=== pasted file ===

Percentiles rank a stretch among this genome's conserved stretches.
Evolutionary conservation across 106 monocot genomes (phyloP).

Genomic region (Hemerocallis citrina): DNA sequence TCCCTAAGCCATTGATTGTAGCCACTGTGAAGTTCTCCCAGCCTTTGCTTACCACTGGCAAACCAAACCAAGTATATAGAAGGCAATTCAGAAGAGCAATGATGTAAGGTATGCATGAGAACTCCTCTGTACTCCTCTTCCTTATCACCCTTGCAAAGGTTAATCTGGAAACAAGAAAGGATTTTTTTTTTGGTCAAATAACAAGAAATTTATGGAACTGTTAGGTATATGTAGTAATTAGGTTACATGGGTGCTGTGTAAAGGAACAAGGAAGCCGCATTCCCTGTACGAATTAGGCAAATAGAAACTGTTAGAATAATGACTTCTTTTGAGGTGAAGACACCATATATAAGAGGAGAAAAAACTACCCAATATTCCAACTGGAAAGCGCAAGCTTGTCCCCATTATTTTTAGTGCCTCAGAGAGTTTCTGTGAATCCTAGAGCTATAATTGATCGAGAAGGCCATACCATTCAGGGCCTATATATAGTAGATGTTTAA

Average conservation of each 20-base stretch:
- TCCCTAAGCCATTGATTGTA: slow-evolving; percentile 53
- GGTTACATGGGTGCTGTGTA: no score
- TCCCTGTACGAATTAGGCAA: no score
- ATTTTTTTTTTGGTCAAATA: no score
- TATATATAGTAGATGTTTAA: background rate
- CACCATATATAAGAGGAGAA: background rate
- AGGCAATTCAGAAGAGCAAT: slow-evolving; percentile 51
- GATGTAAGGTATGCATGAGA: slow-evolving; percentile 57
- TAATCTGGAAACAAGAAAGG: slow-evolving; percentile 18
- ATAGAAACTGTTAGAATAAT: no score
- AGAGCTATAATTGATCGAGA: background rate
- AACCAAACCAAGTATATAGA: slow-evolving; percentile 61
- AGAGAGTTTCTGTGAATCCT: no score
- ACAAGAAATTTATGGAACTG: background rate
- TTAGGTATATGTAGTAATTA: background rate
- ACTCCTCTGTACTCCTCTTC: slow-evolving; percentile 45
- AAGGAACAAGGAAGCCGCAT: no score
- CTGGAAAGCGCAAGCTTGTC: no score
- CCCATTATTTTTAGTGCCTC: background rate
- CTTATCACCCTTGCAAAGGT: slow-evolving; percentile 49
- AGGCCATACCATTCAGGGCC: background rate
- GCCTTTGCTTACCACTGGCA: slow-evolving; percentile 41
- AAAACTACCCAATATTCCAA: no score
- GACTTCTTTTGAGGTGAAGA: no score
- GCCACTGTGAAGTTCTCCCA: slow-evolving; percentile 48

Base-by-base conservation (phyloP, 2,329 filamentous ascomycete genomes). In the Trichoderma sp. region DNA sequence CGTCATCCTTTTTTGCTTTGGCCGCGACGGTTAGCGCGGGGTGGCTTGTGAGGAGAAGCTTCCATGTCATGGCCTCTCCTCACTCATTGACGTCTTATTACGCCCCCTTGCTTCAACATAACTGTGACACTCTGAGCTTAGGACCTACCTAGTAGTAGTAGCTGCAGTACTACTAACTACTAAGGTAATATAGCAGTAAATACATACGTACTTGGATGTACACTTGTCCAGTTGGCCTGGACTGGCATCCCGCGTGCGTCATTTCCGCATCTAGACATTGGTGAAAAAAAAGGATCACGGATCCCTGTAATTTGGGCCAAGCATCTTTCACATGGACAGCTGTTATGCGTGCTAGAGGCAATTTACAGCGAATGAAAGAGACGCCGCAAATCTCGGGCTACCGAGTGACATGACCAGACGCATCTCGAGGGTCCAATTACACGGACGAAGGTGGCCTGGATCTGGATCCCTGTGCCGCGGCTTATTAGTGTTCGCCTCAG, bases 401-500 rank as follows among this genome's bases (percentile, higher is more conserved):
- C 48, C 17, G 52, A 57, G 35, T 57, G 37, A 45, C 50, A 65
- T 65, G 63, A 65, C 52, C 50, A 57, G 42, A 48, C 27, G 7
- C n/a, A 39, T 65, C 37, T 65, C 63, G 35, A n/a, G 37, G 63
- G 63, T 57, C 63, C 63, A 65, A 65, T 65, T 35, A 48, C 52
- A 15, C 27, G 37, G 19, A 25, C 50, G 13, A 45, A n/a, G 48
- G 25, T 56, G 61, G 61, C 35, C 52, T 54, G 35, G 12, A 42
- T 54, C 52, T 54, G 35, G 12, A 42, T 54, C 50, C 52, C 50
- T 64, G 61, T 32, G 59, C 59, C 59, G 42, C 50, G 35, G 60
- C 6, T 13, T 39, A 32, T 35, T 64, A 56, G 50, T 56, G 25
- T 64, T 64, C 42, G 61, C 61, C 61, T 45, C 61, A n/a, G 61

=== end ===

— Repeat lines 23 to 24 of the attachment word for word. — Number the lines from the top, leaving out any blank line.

- CCCATTATTTTTAGTGCCTC: background rate
- CTTATCACCCTTGCAAAGGT: slow-evolving; percentile 49